Saturday, November 28, 2009

5 Little Monkeys

My kids love the song, "Five Little Monkeys." Even if you don't have kids, you've likely heard it at some point in your life. It's a counting song. You start with five little monkeys jumping on the bed. One falls off and bumps his head. Mama calls the doctor and the doctor says, "no more monkeys jumping on the bed." The song then moves on to four little monkeys jumping on the bed. The inevitable happens, one falls off, is injured and mom has to call the doctor again. The doctor repeats his advice that the monkeys no longer be allowed to jump on the bed. The mom, who must take in advice with cotton filled ears, makes no changes to her kids' form of entertainment. The song repeats itself until all of her five children have been injured by her inability to follow the doctor's sound advice.

It makes me wonder why she bothered to keep picking up the phone and calling the doctor. She knew what he was going to say. She knew the root of the problem. Reaching out to an authority on children's health wasn't going to change a thing since the real issue lay in her commitment to take advice, change course and put an end to this vicious cycle.

I have to confess, there are times when I'm giving advice to job seekers I feel like that doctor on the phone repeating, to the point of blue lips, how an action someone is taking is damaging, counterproductive, futile or what have you. The job seeker thinks enough of my knowledge to solicit recommendations from me, but not enough to implement them. It's not that the individual disagrees with my take. Quite the opposite. I'm often told how much sense my recommendations make. What stops people short is the fear of stepping out of their comfort zone. It can be a painful process. The thing is, it's worth it in the end. When you weigh how painful remaining in one's comfort zone can be against trying something new that stands a chance of giving better results, it's a no brainer to me.

The monkeys' mom was used to letting her kids jump on the bed. No matter the carnage, that was the norm so that's what she stuck with. Listening to the doctor and coming up with another plan may have taken work and required an adjustment to her day, but it would have spared her little monkeys bumps and bruises.

Job seekers, don't be the monkeys' mama. There is no need to stick to your routine and endure the pain that goes along with doing so. When you reach out to experts with the knowledge and contacts to help you, grab on to what they have to offer and take that leap. Listen the first time and spare yourself the consequences of putting off much needed adjustments to your job search.

Monday, November 2, 2009

Stop Looking For What You Lost

There are several documentaries running right now showcasing individuals struggling to find work in this economic mess. It doesn't go unnoticed many are in the 50+ crowd. To their credit, they are shown at various networking functions and support groups. Getting out of the house is a big step.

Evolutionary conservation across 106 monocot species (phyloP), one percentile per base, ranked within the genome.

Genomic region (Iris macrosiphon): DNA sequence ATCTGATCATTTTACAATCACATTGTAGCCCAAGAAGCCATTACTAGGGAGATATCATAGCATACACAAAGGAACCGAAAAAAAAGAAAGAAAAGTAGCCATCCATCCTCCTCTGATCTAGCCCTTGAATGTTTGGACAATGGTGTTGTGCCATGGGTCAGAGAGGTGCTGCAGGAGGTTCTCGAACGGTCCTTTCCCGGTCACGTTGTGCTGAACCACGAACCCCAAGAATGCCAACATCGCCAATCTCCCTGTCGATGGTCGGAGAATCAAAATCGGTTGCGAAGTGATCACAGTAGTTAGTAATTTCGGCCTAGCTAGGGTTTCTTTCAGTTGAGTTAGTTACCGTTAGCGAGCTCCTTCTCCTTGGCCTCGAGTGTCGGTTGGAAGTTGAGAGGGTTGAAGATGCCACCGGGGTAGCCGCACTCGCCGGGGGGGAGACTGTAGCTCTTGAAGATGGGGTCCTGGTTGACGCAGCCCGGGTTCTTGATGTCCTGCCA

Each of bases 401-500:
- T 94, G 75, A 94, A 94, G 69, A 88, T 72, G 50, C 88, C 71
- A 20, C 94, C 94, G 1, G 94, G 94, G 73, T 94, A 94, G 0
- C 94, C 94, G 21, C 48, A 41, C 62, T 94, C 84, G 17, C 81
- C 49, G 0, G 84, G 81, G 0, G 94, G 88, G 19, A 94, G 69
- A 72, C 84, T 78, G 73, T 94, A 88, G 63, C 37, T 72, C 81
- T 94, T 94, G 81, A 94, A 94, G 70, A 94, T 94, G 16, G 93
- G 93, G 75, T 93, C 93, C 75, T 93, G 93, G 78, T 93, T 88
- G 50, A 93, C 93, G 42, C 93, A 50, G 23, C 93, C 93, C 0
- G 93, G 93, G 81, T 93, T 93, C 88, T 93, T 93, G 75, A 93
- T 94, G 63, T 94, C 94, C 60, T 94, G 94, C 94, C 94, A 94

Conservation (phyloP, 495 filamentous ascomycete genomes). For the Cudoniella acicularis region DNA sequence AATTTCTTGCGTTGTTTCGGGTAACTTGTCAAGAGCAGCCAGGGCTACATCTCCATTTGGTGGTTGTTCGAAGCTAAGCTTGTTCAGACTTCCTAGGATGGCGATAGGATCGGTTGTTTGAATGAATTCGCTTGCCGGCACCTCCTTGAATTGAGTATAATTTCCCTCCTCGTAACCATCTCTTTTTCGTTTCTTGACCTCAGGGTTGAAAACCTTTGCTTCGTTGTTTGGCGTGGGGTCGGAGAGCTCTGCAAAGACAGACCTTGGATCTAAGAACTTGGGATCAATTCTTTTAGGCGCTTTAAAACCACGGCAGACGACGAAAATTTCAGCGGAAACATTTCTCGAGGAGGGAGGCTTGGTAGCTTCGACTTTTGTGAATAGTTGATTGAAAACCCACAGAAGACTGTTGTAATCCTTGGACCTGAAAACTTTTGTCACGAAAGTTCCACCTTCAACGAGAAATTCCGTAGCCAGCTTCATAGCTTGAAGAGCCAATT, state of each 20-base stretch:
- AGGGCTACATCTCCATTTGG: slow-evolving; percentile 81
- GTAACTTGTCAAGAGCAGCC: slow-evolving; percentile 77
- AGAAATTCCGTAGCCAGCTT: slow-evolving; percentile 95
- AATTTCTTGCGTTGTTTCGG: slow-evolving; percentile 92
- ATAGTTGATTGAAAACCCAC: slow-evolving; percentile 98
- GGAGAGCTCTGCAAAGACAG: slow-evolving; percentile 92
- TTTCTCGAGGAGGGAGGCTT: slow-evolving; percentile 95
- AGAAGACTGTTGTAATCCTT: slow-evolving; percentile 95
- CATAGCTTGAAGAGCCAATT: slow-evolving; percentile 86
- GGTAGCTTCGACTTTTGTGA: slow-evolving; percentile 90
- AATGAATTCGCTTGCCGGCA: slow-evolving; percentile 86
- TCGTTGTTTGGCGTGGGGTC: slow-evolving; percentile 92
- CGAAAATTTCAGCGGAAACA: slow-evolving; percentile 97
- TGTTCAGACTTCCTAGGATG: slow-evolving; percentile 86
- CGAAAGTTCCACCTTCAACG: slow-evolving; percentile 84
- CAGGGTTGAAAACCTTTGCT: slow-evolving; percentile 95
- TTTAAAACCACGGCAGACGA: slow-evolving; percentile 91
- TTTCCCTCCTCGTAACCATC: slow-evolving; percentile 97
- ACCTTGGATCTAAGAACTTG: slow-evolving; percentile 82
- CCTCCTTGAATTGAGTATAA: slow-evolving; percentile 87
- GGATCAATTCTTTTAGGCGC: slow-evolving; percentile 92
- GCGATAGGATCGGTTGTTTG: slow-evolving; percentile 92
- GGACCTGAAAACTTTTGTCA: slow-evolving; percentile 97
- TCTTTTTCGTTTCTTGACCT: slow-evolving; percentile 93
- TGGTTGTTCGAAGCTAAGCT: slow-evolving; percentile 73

Still, I find myself frustrated and practically shouting at the television screen at times. Footage runs of individuals standing up in front of various groups or talking one-on-with others and relaying what types of opportunities they are looking for. Yay for being brave and getting the word out, but almost every time the person is talking about what they've done in the past and how they are hoping to find something similar. Guess what, something similar might not exist anymore! Using the time you have in front of others to ask for help finding something like what you had isn't a good strategy.

Older candidates have a wealth of experience under their belts that is valuable and transferable to all sorts of situations. The key is to stop living in the past and look to the future. Examine what you have to bring to the table in general terms, weigh it against current business, social and political happenings and figure out where you fit. Where are your skills and abilities most likely to be relevant? How can you help a company or organization survive and grow through the next few years?

Now more than ever job seekers have to be part of the idea process. They have to be the ones showing a paralyzed business community how making a hire right now, namely them, is necessary and will benefit everyone in the end. The mood at the moment is more that businesses need to start hiring so people won't lose their homes and so people can feel useful again. Businesses aren't charities though. They can't hire from the heart, they have to hire from the balance sheet. Job seekers who have taken a time to truly consider how they can positively affect a company's balance sheet, regardless if that company is advertising for openings or not, have an edge.

Forget about what you've done in the past. Stop looking for what you lost. Instead, focus on the experience you've gained along the way and dissect it to the point you are able to pull from it evidence you have what it takes to help a company's cash position. I can't think of a business owner who wouldn't be willing to give an ear, and possibly a job, to someone with a clear plan on how to make a company more successful.